Batching for Print Shops Futureproofs Your Workflow

Batching for print shops is a best practice for high-performers. It keeps presses running with as few interruptions as possible.

How can batching work for you?

Many printers are familiar with the idea of joining small jobs together to create longer print runs. The difference? Batching brings intelligence, precision, and automation to the process. But batching is different from concatenation, which printers may use to stack files into a single print run. Batching rules can be built and managed based on job attributes to optimise production. This helps to meet service level agreements (SLAs), production demands, or unique processing based on the customer’s requirements.

The concept of batching for print shops refers to groups of jobs that share common elements. These elements allow them to be processed and printed together. Print jobs might share a common colour profile, paper, or finishing path… But they might also arrive from a variety of applications and network locations on different schedules. Building batch print job queues to hold, then release files when the assigned criteria are met streamlines production and increases efficiency.

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Is batch printing new?

Commercial printers have used batching for print shops for decades. They often take batch jobs from multiple clients and use nesting or ganging applications to increase print capacity. Labels, hang tags, and even business cards can share a common sheet for printing and then be separated based on their finishing requirements. Applying similar batching techniques to business, transaction, direct mail, and other types of printing helps to eliminate the hands-on efforts to manage the growing number of short-run jobs — a constant challenge for many print shops.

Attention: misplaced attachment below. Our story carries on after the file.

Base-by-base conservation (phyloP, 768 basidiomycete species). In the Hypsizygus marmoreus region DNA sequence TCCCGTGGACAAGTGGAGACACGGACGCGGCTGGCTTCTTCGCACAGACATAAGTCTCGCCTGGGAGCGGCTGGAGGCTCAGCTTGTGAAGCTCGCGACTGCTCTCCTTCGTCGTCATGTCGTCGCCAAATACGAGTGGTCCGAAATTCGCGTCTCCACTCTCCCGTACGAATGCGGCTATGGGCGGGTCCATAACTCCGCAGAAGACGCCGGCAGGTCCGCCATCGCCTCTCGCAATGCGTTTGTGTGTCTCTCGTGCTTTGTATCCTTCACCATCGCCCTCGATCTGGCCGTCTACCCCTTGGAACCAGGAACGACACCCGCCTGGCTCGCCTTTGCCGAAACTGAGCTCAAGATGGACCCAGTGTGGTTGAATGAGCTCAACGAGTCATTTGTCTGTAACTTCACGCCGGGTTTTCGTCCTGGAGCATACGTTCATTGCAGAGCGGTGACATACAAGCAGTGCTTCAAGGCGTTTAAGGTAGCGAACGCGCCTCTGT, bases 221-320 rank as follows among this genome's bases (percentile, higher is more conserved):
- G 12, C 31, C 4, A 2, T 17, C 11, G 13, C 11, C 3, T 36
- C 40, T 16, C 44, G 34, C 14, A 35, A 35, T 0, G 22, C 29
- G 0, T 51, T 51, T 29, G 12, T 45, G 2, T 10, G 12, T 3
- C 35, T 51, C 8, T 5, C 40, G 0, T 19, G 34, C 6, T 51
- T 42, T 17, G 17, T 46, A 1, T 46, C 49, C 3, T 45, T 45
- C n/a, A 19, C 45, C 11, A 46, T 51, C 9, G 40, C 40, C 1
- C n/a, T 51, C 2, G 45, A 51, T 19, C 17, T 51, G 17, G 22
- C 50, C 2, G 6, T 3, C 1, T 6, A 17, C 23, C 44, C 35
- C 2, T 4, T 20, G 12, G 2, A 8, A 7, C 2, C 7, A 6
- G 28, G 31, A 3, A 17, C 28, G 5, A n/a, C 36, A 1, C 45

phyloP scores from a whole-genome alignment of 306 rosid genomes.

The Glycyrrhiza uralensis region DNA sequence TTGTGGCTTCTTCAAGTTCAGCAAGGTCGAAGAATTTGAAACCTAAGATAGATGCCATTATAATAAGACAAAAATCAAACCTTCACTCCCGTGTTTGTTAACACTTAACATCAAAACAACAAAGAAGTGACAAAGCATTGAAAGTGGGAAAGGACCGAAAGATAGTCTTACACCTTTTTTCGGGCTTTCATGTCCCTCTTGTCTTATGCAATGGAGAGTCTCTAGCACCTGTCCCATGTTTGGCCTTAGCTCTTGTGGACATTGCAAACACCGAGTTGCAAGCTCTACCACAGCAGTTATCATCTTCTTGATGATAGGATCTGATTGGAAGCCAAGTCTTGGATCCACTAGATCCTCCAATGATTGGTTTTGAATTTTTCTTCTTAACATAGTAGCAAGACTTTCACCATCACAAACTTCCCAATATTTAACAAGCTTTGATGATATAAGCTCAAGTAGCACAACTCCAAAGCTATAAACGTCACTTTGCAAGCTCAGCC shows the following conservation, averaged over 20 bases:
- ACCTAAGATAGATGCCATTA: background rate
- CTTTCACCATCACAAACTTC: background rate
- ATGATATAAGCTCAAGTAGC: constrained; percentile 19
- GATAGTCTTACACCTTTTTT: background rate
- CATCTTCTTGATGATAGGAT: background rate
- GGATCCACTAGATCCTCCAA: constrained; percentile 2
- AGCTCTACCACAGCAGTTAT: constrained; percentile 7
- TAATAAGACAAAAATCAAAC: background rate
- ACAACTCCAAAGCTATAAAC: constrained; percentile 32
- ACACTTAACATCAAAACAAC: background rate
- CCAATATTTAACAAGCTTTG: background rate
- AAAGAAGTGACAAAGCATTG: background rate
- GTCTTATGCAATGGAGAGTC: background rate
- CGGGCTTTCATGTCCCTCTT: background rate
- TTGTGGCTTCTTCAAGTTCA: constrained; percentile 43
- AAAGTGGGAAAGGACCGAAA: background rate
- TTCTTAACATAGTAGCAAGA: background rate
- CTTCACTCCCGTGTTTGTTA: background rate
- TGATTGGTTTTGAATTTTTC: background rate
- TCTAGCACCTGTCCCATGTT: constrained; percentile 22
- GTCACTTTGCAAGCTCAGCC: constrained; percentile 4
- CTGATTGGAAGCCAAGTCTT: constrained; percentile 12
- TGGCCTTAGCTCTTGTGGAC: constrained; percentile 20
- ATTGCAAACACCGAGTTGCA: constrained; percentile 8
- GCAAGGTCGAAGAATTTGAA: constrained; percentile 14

How to start:

    1. Look at job data to identify the common job types you manage.
    2. Look at physical job elements, like the paper and finishing, but then look at more granular elements.
    3. Consider the colour profiles and ink levels.

Batches should have similar ink profiles, so keep graphically rich brochures separate from files with fewer graphic elements like invoices. Keep dark colour profile work separate from lighter profiles.

A best practice when planning your batch print jobs is to use the variations in the print applications to develop job queues to automate capturing inbound jobs and routing them. While many print shops use hot folders to manage jobs, that basic form of automation does not have the software intelligence for batching. If there are both cut-sheet and continuous devices, moving jobs between them takes careful planning. RICOH TotalFlow BatchBuilder is a purpose-built solution that supports both cut-sheet and continuous print devices that fulfil long and short-run requirements. It can help streamline the management of diverse print work and eliminate the need to rekey job information.

How can you start batch printing?

Batching will elevate your print shop. Batching helps to reduce paper waste that occurs as jobs start up and increase uptime for print devices by leveraging standard setups. Whether you acquire a batching solution or do it yourself, this is a best practice for your print shop.

Be sure to check out our 6-part ecosystem series for in-plant and print service providers for more information on each stage of your print production and contact us if you have any questions.

Nick Daniels

Senior Solutions Architect at Ricoh UK

Read all articles by Nick Daniels